By Outer Banks Voice on March 22, 2021
At its March 15 meeting, the Dare County Board of Commissioners approved a $60,000 funding request to help the U.S. to the U.S. Army Corps of Engineers’ (USACE) dredge Merritt that has been working in Hatteras Inlet to break through shoaling in the South Ferry Channel.
The board’s funding — along with a grant from North Carolina’s Shallow-Draft Channel Navigation and Aquatic Weed Fund — provided $240,000 to the USACE to pay for 12 additional days of desperately needed dredging. That extra time is considered crucial in for the commercial and recreational fishermen whose vessels’ ability to navigate through the channel has been prevented or hindered significantly by the shoaling.
“If the Dare County Board of Commissioners had not approved funding for the additional dredging” the project would not have been able to accomplish enough “to make the South Ferry Channel deep enough and wide enough to safely navigate for all the users through the summer,” said Dare County Project Manager Brent Johnson, in a release issued on March 22.
According to the release, this project has faced some challenges. The USACE began a 28-day dredging project within Hatteras Inlet earlier in March in an attempt to break through the shoal that has formed in the South Ferry Channel and rendered the waterway impassable to the vast majority of vessels.
The initial plan for the project called for the sidecaster dredge Merritt to cut through the sandbar and, once the channel was deep and wide enough, for the Murden, a shallow-draft hopper dredge, to complete the project by removing the remaining sand from the channel. However, after four days of dredging, the Merritt had only reached the sandbar that had sealed off the channel, and more time was required to break through the shoaling so that the Murden could be brought in.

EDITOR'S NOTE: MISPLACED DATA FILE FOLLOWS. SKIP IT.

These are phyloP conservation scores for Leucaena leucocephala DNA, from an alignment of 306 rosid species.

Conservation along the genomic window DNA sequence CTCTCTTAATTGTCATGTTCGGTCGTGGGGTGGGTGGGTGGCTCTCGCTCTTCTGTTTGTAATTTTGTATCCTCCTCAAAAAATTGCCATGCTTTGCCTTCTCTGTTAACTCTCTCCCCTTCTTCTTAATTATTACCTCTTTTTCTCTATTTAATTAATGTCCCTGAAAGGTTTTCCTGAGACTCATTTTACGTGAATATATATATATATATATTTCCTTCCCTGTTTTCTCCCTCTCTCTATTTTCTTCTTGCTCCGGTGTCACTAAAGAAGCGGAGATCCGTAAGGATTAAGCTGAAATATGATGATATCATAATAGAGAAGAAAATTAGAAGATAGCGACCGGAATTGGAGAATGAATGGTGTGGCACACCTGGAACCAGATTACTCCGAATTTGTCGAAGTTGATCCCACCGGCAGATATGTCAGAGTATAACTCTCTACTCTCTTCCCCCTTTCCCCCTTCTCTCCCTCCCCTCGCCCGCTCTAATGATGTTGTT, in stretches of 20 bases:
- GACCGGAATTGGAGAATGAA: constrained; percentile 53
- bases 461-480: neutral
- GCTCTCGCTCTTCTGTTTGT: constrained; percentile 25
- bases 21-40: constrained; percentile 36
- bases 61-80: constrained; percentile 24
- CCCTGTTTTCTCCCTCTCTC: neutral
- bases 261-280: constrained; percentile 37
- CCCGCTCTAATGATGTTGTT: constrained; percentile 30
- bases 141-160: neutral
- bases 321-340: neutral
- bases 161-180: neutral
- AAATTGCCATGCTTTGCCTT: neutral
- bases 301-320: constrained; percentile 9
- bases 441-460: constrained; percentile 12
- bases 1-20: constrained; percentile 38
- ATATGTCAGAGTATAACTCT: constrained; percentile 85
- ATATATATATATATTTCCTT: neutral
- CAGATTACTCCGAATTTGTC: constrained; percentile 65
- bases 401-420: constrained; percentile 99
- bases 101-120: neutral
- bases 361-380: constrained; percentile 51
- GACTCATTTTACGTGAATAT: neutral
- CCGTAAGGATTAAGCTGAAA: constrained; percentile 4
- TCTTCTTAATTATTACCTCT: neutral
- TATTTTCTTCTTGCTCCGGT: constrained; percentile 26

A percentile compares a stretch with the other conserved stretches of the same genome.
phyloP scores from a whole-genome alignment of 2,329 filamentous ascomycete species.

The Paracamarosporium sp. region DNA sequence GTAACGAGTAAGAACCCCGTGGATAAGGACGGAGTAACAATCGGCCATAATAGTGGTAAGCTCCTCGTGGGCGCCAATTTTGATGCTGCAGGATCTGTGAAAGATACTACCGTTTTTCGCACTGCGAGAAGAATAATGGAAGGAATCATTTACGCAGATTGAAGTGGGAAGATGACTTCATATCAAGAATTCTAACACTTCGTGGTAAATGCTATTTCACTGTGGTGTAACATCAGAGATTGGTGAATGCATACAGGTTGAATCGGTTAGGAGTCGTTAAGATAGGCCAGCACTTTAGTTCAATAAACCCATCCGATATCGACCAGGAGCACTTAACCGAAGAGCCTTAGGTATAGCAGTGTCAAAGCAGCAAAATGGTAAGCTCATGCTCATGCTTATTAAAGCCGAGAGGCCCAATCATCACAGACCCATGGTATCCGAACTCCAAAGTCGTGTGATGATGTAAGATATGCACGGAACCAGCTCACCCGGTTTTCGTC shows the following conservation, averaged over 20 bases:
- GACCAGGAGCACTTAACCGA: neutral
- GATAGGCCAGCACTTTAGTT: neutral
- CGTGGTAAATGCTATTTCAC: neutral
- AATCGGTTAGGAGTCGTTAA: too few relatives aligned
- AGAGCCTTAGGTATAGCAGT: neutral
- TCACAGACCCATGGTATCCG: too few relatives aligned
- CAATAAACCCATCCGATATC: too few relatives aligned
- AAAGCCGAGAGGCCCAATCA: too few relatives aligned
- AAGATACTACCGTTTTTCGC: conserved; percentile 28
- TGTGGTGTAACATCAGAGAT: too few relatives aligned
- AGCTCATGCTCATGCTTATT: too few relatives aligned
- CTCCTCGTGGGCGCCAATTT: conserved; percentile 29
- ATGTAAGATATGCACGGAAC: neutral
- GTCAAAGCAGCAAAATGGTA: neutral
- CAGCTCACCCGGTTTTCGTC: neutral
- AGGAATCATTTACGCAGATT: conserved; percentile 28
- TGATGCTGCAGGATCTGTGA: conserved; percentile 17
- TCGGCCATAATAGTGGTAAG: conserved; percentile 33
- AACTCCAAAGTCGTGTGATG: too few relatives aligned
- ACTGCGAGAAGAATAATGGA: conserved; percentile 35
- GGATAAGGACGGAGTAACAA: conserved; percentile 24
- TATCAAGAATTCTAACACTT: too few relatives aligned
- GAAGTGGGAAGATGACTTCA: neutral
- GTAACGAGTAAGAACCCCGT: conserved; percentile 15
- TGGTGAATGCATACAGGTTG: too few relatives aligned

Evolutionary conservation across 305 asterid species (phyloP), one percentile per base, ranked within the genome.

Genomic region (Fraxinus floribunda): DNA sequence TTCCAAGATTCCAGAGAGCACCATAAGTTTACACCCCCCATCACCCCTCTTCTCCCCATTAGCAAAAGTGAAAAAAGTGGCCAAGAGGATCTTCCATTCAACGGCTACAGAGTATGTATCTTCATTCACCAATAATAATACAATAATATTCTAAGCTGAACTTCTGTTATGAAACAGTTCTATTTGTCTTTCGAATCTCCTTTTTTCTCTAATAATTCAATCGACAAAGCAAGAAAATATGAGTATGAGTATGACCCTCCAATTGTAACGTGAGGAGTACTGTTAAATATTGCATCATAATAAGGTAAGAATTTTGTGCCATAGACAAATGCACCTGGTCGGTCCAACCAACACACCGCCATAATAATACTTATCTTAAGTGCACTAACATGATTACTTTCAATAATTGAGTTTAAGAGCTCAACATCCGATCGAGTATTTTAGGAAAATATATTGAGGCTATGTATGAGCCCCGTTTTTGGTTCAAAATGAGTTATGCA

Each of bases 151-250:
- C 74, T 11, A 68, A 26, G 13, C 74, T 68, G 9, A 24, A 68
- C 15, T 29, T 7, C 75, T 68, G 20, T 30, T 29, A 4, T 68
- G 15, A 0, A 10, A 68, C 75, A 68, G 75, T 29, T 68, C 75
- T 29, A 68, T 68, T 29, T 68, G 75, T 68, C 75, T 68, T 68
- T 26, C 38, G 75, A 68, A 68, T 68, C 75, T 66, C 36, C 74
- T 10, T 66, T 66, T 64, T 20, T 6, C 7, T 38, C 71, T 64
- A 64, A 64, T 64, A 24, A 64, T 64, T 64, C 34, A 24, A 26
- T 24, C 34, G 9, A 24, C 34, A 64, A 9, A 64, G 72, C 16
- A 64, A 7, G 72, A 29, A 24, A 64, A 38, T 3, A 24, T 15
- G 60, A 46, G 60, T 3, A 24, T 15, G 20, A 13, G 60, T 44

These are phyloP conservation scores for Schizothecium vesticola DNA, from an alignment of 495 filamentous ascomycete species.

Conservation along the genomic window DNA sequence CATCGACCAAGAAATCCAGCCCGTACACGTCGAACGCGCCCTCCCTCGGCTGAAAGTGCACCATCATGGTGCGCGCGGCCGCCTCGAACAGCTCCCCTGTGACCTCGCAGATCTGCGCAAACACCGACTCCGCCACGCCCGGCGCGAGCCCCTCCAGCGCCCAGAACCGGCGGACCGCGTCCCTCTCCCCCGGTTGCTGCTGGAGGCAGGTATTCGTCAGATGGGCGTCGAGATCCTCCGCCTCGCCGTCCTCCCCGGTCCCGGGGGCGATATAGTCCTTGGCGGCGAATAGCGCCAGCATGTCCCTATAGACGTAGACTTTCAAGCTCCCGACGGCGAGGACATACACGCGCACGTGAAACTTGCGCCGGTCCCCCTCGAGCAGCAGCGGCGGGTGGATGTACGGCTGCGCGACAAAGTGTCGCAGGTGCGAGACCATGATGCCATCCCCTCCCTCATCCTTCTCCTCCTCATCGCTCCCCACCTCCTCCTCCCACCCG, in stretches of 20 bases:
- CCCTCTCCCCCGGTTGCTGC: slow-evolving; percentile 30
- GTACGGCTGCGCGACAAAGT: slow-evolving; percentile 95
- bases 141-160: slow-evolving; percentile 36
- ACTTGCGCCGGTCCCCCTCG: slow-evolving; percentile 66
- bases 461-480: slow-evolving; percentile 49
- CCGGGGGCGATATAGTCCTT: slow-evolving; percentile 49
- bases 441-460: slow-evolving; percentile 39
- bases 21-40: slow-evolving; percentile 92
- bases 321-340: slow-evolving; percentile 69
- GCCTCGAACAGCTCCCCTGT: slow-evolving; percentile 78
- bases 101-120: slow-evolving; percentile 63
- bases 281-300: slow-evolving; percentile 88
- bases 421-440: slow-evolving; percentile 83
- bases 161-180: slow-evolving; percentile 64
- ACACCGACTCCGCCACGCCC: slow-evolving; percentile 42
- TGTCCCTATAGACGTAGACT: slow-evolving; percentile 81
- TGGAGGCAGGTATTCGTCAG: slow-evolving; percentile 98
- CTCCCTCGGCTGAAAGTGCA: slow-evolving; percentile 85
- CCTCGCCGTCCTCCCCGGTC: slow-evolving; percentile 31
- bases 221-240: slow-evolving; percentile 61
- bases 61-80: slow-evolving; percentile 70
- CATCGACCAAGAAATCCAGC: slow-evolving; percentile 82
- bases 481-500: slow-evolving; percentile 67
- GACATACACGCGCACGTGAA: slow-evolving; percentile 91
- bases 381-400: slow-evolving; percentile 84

At a project update during the March 8 Dare County Waterways Commission meeting, USACE representative Joen Petersen announced that considerably less progress than anticipated had been made to break through the sandbar — due in part to the exceptionally low tides that had occurred during the dredging period.
With the Merritt’s allotted time in the waterway limited and options for alternatives running out, the Waterways Commission sought assistance from the Dare County Board of Commissioners in securing the funds necessary to allow the dredge more time to tackle the shoaling issues taking place in the South Ferry Channel.
In a brief interview with the Voice, Johnson said there has been a recent hiccup in the project because the Merritt ran aground on March 19, broke its rudder and is now headed for repairs. The hope is, he said, that it will be back in action by the end of this week. Dredging of the South Ferry Channel in Hatteras Inlet is expected to be completed the week of April 19, 2021.